9 Oct 2009
I was among the shocked, mystefied and generally confused masses when I heard today that President Barack Obama had been awarded a Nobel Peace Prize.
I’m still not convinced that this doesn’t do a great disservice to the previous winners and other candidates for this year’s award. I can’t completely wrap my head around exactly what was done that was deserving of the award. And it just feels like it was given as a “we know you’ll earn this in time” gesture.
Clusterflock has done a great job at gathering some of the notable comments and responses to the award. They range from the you may be right, always respectful, rarely on topic, completely absurd, poignant, slightly irrelevant, non-existent andÂ fairly even-handed to theÂ out of touch with reality,Â half-right, the I think you’re probably right and theÂ I couldn’t have said it better myself. I’ll post a few from their collection below.
I donâ€™t think Americans fully absorbed the depths to which this countryâ€™s reputation had sunk under the Cheney era. Thatâ€™s understandable. And so they also havenâ€™t fully absorbed the turn-around in the worldâ€™s view of America that Obama and the American people have accomplished.Â Of course, this has yet to bear real fruit. But you can begin to see how it could; and I hope more see both the peaceful intentions and the steely resolve of this man to persevere.
– Andrew Sullivan
Through no fault of his own, Obama presides over a massive war-making state that spends on its military close to what the rest of the world spends combined. The U.S. accounts for almost 70% of worldwide arms sales. Weâ€™re currently occupying and waging wars in two separate Muslim countries and making clear we reserve the â€œrightâ€ to attack a third. Someone who made meaningful changes to those realities would truly be a man of peace. Itâ€™s unreasonable to expect that Obama would magically transform all of this in nine months, and he certainly hasnâ€™t. Instead, he presides over it and is continuing much of it. One can reasonably debate how much blame he merits for all of that, but there are simply no meaningful â€œpeaceâ€ accomplishment in his record â€” at least not yet â€” and thereâ€™s plenty of the opposite. Thatâ€™s what makes this Prize so painfully and self-evidently ludicrous.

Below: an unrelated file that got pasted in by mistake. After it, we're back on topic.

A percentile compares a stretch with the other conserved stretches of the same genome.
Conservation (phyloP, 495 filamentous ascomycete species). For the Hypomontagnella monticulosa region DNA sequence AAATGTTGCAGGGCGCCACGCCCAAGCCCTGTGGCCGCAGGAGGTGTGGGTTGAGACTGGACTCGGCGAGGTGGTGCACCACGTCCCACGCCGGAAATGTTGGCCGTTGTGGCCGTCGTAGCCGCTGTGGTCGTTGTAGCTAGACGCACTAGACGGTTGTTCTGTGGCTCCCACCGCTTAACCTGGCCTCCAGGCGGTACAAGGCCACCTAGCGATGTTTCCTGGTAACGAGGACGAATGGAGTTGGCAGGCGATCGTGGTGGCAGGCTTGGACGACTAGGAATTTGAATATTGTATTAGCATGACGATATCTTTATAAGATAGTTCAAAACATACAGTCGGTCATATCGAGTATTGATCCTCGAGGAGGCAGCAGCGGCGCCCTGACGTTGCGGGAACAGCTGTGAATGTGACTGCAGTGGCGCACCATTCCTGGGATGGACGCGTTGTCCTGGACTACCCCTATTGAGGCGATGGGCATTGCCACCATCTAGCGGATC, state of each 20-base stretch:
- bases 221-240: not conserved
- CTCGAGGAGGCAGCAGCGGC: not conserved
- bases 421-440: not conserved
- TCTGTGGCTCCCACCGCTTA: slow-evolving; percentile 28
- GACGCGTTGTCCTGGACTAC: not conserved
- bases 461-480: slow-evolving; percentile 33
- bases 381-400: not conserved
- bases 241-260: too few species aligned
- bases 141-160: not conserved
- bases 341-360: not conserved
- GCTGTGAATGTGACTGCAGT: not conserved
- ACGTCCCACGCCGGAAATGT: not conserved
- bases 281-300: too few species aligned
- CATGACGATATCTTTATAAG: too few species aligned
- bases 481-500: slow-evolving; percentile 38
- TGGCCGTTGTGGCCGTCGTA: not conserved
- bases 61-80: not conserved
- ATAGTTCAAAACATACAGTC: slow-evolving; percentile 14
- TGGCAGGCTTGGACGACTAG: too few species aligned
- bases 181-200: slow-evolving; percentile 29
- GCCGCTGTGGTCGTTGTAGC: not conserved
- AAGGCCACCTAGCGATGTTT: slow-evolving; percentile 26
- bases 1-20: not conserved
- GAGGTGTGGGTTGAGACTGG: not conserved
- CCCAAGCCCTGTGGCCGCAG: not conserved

– Glenn Greenwald
I congratulate President Obama on receiving this prestigious award. I join my fellow Americans in expressing pride in our President on this occasion…
I think part of their decision-making was expectations. And Iâ€™m sure the president understands that he now has even more to live up to. But as Americans, weâ€™re proud when our president receives an award of that prestigious category.
– John McCain
Youâ€™d expect it to come later in Obamaâ€™s presidency and tied to some particular event or accomplishment. But the unmistakable message of the award is one of the consequences of a period in which the most powerful country in the world, the â€˜hyper-powerâ€™ as the French have it, became the focus of destabilization and in real if limited ways lawlessness. A harsh judgment, yes. But a dark period. And Obama has begun, if fitfully and very imperfectly to many of his supporters, to steer the ship of state in a different direction. If that seems like a meager accomplishment to many of the usual Washington types itâ€™s a profound reflection of their own enablement of the Bush era and how compromised they are by it, how much they perpetuated the belief that it was â€˜normal historyâ€™ rather than dark aberration.
– John Marshall
And lastly, one from the man himself.
â€œWell, this is not how I expected to wake up this morning.
After I received the news, Malia walked in and said, â€˜Daddy, you won the Nobel Peace Prize, and it is Boâ€™s birthday.â€™
And then Sasha added, â€˜Plus, we have a three-day weekend coming up.â€™
So itâ€™s â€” itâ€™s good to have kids to keep things in perspective.â€
– Barack Obama